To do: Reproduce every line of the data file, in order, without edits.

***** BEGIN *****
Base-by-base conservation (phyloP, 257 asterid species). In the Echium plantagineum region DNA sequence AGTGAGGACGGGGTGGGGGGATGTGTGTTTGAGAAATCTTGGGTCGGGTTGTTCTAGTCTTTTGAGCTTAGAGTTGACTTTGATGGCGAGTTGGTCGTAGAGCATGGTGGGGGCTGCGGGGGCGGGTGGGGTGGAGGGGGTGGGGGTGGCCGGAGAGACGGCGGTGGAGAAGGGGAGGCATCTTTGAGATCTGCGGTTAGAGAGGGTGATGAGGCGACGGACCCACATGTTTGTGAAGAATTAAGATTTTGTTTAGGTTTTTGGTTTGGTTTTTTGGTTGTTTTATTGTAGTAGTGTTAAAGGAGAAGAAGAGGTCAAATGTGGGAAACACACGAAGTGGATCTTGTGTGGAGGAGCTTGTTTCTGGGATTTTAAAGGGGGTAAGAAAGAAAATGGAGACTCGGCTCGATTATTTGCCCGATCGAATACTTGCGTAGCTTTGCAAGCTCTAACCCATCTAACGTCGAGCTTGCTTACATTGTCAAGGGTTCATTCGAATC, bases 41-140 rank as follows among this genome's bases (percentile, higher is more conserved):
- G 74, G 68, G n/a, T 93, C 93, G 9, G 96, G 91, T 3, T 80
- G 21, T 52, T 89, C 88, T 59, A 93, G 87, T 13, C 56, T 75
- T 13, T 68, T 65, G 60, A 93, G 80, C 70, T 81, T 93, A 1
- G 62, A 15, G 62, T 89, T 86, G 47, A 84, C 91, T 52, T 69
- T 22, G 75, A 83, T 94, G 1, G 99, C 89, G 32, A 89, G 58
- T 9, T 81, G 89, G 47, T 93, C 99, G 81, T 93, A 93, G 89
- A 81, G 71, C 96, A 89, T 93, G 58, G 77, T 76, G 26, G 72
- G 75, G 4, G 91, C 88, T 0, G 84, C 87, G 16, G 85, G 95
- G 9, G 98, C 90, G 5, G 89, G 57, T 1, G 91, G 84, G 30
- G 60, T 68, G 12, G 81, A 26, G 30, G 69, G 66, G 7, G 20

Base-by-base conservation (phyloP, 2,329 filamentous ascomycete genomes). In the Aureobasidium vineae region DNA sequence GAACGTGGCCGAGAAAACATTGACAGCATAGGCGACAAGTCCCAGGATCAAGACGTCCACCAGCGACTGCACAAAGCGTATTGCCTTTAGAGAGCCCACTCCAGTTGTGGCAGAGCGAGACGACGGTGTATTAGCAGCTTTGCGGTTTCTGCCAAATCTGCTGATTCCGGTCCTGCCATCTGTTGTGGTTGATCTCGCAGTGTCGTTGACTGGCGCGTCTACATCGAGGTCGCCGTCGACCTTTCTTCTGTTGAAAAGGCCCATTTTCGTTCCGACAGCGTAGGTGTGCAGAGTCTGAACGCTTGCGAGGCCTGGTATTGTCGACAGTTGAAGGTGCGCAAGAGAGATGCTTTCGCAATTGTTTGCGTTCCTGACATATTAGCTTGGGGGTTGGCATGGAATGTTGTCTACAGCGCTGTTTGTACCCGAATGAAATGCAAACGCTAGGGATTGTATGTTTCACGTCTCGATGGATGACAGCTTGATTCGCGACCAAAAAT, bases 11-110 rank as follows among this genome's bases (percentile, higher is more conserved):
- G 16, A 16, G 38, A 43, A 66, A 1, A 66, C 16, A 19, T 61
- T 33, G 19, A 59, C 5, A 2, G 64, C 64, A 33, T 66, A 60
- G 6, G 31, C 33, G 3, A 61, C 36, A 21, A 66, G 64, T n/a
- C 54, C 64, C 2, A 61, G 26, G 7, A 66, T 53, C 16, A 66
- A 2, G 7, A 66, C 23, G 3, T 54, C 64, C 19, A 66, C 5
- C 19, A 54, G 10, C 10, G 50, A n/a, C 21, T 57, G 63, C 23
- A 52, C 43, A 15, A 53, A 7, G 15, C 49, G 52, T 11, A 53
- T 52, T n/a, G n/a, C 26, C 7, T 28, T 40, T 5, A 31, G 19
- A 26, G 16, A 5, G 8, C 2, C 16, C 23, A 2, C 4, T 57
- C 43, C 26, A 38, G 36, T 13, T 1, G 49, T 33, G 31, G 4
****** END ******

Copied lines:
Base-by-base conservation (phyloP, 257 asterid species). In the Echium plantagineum region DNA sequence AGTGAGGACGGGGTGGGGGGATGTGTGTTTGAGAAATCTTGGGTCGGGTTGTTCTAGTCTTTTGAGCTTAGAGTTGACTTTGATGGCGAGTTGGTCGTAGAGCATGGTGGGGGCTGCGGGGGCGGGTGGGGTGGAGGGGGTGGGGGTGGCCGGAGAGACGGCGGTGGAGAAGGGGAGGCATCTTTGAGATCTGCGGTTAGAGAGGGTGATGAGGCGACGGACCCACATGTTTGTGAAGAATTAAGATTTTGTTTAGGTTTTTGGTTTGGTTTTTTGGTTGTTTTATTGTAGTAGTGTTAAAGGAGAAGAAGAGGTCAAATGTGGGAAACACACGAAGTGGATCTTGTGTGGAGGAGCTTGTTTCTGGGATTTTAAAGGGGGTAAGAAAGAAAATGGAGACTCGGCTCGATTATTTGCCCGATCGAATACTTGCGTAGCTTTGCAAGCTCTAACCCATCTAACGTCGAGCTTGCTTACATTGTCAAGGGTTCATTCGAATC, bases 41-140 rank as follows among this genome's bases (percentile, higher is more conserved):
- G 74, G 68, G n/a, T 93, C 93, G 9, G 96, G 91, T 3, T 80
- G 21, T 52, T 89, C 88, T 59, A 93, G 87, T 13, C 56, T 75
- T 13, T 68, T 65, G 60, A 93, G 80, C 70, T 81, T 93, A 1
- G 62, A 15, G 62, T 89, T 86, G 47, A 84, C 91, T 52, T 69
- T 22, G 75, A 83, T 94, G 1, G 99, C 89, G 32, A 89, G 58
- T 9, T 81, G 89, G 47, T 93, C 99, G 81, T 93, A 93, G 89
- A 81, G 71, C 96, A 89, T 93, G 58, G 77, T 76, G 26, G 72
- G 75, G 4, G 91, C 88, T 0, G 84, C 87, G 16, G 85, G 95
- G 9, G 98, C 90, G 5, G 89, G 57, T 1, G 91, G 84, G 30
- G 60, T 68, G 12, G 81, A 26, G 30, G 69, G 66, G 7, G 20

Base-by-base conservation (phyloP, 2,329 filamentous ascomycete genomes). In the Aureobasidium vineae region DNA sequence GAACGTGGCCGAGAAAACATTGACAGCATAGGCGACAAGTCCCAGGATCAAGACGTCCACCAGCGACTGCACAAAGCGTATTGCCTTTAGAGAGCCCACTCCAGTTGTGGCAGAGCGAGACGACGGTGTATTAGCAGCTTTGCGGTTTCTGCCAAATCTGCTGATTCCGGTCCTGCCATCTGTTGTGGTTGATCTCGCAGTGTCGTTGACTGGCGCGTCTACATCGAGGTCGCCGTCGACCTTTCTTCTGTTGAAAAGGCCCATTTTCGTTCCGACAGCGTAGGTGTGCAGAGTCTGAACGCTTGCGAGGCCTGGTATTGTCGACAGTTGAAGGTGCGCAAGAGAGATGCTTTCGCAATTGTTTGCGTTCCTGACATATTAGCTTGGGGGTTGGCATGGAATGTTGTCTACAGCGCTGTTTGTACCCGAATGAAATGCAAACGCTAGGGATTGTATGTTTCACGTCTCGATGGATGACAGCTTGATTCGCGACCAAAAAT, bases 11-110 rank as follows among this genome's bases (percentile, higher is more conserved):
- G 16, A 16, G 38, A 43, A 66, A 1, A 66, C 16, A 19, T 61
- T 33, G 19, A 59, C 5, A 2, G 64, C 64, A 33, T 66, A 60
- G 6, G 31, C 33, G 3, A 61, C 36, A 21, A 66, G 64, T n/a
- C 54, C 64, C 2, A 61, G 26, G 7, A 66, T 53, C 16, A 66
- A 2, G 7, A 66, C 23, G 3, T 54, C 64, C 19, A 66, C 5
- C 19, A 54, G 10, C 10, G 50, A n/a, C 21, T 57, G 63, C 23
- A 52, C 43, A 15, A 53, A 7, G 15, C 49, G 52, T 11, A 53
- T 52, T n/a, G n/a, C 26, C 7, T 28, T 40, T 5, A 31, G 19
- A 26, G 16, A 5, G 8, C 2, C 16, C 23, A 2, C 4, T 57
- C 43, C 26, A 38, G 36, T 13, T 1, G 49, T 33, G 31, G 4